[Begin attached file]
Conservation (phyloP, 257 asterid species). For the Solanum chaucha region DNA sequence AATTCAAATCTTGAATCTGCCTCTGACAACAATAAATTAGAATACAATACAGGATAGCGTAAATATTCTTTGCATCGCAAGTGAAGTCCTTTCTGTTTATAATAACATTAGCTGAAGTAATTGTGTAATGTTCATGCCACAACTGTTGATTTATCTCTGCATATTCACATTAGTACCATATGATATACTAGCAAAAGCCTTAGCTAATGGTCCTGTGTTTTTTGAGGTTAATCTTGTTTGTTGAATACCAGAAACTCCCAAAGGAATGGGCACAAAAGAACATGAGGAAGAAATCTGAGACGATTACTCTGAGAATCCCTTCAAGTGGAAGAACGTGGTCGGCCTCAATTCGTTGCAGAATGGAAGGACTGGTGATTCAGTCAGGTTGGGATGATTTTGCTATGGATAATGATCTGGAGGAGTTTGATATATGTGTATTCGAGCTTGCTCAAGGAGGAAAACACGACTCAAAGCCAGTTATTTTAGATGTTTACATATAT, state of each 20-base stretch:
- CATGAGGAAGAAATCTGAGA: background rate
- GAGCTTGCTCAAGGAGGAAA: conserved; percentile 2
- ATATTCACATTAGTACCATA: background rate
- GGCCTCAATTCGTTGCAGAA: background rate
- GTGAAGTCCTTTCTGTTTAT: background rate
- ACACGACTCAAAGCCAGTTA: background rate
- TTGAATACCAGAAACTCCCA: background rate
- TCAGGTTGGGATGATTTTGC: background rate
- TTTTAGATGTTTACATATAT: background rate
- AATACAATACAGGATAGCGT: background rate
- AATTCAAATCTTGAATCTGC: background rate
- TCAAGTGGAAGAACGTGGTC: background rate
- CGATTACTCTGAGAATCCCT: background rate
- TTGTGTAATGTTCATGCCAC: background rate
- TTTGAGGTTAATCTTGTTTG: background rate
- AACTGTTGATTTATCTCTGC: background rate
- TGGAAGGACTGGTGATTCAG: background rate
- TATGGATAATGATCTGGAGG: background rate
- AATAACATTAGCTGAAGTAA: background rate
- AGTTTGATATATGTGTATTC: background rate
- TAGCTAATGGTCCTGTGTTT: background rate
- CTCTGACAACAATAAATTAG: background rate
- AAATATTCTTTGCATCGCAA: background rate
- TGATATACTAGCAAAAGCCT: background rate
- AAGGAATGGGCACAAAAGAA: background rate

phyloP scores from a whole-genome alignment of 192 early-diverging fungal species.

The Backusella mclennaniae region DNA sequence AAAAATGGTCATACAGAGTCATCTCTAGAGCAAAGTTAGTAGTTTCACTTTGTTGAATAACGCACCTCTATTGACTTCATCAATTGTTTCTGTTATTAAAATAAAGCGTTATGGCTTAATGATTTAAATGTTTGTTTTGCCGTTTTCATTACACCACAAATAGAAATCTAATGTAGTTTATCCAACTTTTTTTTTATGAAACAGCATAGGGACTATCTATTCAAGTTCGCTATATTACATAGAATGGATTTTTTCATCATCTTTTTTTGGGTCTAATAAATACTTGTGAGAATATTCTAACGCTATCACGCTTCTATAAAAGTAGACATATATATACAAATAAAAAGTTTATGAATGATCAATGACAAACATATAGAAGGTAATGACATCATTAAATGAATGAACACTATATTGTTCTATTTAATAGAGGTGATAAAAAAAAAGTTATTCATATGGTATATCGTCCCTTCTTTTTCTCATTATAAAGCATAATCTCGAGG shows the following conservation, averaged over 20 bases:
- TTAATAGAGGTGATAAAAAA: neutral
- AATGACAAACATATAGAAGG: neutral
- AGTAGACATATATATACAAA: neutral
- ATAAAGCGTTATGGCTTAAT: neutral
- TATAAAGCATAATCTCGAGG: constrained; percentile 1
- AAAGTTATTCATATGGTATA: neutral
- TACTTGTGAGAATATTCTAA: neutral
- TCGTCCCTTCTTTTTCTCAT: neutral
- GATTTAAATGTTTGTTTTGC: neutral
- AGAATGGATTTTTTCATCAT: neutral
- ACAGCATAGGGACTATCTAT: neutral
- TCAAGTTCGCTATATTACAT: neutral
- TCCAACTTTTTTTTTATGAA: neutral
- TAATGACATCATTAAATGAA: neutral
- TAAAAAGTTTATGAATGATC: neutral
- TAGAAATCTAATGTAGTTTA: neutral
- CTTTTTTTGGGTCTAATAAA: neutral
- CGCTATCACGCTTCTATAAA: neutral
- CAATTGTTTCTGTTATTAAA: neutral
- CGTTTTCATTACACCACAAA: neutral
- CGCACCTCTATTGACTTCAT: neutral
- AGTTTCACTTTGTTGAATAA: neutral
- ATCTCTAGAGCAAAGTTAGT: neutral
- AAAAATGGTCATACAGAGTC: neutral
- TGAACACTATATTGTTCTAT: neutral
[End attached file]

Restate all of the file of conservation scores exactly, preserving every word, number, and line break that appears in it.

Conservation (phyloP, 257 asterid species). For the Solanum chaucha region DNA sequence AATTCAAATCTTGAATCTGCCTCTGACAACAATAAATTAGAATACAATACAGGATAGCGTAAATATTCTTTGCATCGCAAGTGAAGTCCTTTCTGTTTATAATAACATTAGCTGAAGTAATTGTGTAATGTTCATGCCACAACTGTTGATTTATCTCTGCATATTCACATTAGTACCATATGATATACTAGCAAAAGCCTTAGCTAATGGTCCTGTGTTTTTTGAGGTTAATCTTGTTTGTTGAATACCAGAAACTCCCAAAGGAATGGGCACAAAAGAACATGAGGAAGAAATCTGAGACGATTACTCTGAGAATCCCTTCAAGTGGAAGAACGTGGTCGGCCTCAATTCGTTGCAGAATGGAAGGACTGGTGATTCAGTCAGGTTGGGATGATTTTGCTATGGATAATGATCTGGAGGAGTTTGATATATGTGTATTCGAGCTTGCTCAAGGAGGAAAACACGACTCAAAGCCAGTTATTTTAGATGTTTACATATAT, state of each 20-base stretch:
- CATGAGGAAGAAATCTGAGA: background rate
- GAGCTTGCTCAAGGAGGAAA: conserved; percentile 2
- ATATTCACATTAGTACCATA: background rate
- GGCCTCAATTCGTTGCAGAA: background rate
- GTGAAGTCCTTTCTGTTTAT: background rate
- ACACGACTCAAAGCCAGTTA: background rate
- TTGAATACCAGAAACTCCCA: background rate
- TCAGGTTGGGATGATTTTGC: background rate
- TTTTAGATGTTTACATATAT: background rate
- AATACAATACAGGATAGCGT: background rate
- AATTCAAATCTTGAATCTGC: background rate
- TCAAGTGGAAGAACGTGGTC: background rate
- CGATTACTCTGAGAATCCCT: background rate
- TTGTGTAATGTTCATGCCAC: background rate
- TTTGAGGTTAATCTTGTTTG: background rate
- AACTGTTGATTTATCTCTGC: background rate
- TGGAAGGACTGGTGATTCAG: background rate
- TATGGATAATGATCTGGAGG: background rate
- AATAACATTAGCTGAAGTAA: background rate
- AGTTTGATATATGTGTATTC: background rate
- TAGCTAATGGTCCTGTGTTT: background rate
- CTCTGACAACAATAAATTAG: background rate
- AAATATTCTTTGCATCGCAA: background rate
- TGATATACTAGCAAAAGCCT: background rate
- AAGGAATGGGCACAAAAGAA: background rate

phyloP scores from a whole-genome alignment of 192 early-diverging fungal species.

The Backusella mclennaniae region DNA sequence AAAAATGGTCATACAGAGTCATCTCTAGAGCAAAGTTAGTAGTTTCACTTTGTTGAATAACGCACCTCTATTGACTTCATCAATTGTTTCTGTTATTAAAATAAAGCGTTATGGCTTAATGATTTAAATGTTTGTTTTGCCGTTTTCATTACACCACAAATAGAAATCTAATGTAGTTTATCCAACTTTTTTTTTATGAAACAGCATAGGGACTATCTATTCAAGTTCGCTATATTACATAGAATGGATTTTTTCATCATCTTTTTTTGGGTCTAATAAATACTTGTGAGAATATTCTAACGCTATCACGCTTCTATAAAAGTAGACATATATATACAAATAAAAAGTTTATGAATGATCAATGACAAACATATAGAAGGTAATGACATCATTAAATGAATGAACACTATATTGTTCTATTTAATAGAGGTGATAAAAAAAAAGTTATTCATATGGTATATCGTCCCTTCTTTTTCTCATTATAAAGCATAATCTCGAGG shows the following conservation, averaged over 20 bases:
- TTAATAGAGGTGATAAAAAA: neutral
- AATGACAAACATATAGAAGG: neutral
- AGTAGACATATATATACAAA: neutral
- ATAAAGCGTTATGGCTTAAT: neutral
- TATAAAGCATAATCTCGAGG: constrained; percentile 1
- AAAGTTATTCATATGGTATA: neutral
- TACTTGTGAGAATATTCTAA: neutral
- TCGTCCCTTCTTTTTCTCAT: neutral
- GATTTAAATGTTTGTTTTGC: neutral
- AGAATGGATTTTTTCATCAT: neutral
- ACAGCATAGGGACTATCTAT: neutral
- TCAAGTTCGCTATATTACAT: neutral
- TCCAACTTTTTTTTTATGAA: neutral
- TAATGACATCATTAAATGAA: neutral
- TAAAAAGTTTATGAATGATC: neutral
- TAGAAATCTAATGTAGTTTA: neutral
- CTTTTTTTGGGTCTAATAAA: neutral
- CGCTATCACGCTTCTATAAA: neutral
- CAATTGTTTCTGTTATTAAA: neutral
- CGTTTTCATTACACCACAAA: neutral
- CGCACCTCTATTGACTTCAT: neutral
- AGTTTCACTTTGTTGAATAA: neutral
- ATCTCTAGAGCAAAGTTAGT: neutral
- AAAAATGGTCATACAGAGTC: neutral
- TGAACACTATATTGTTCTAT: neutral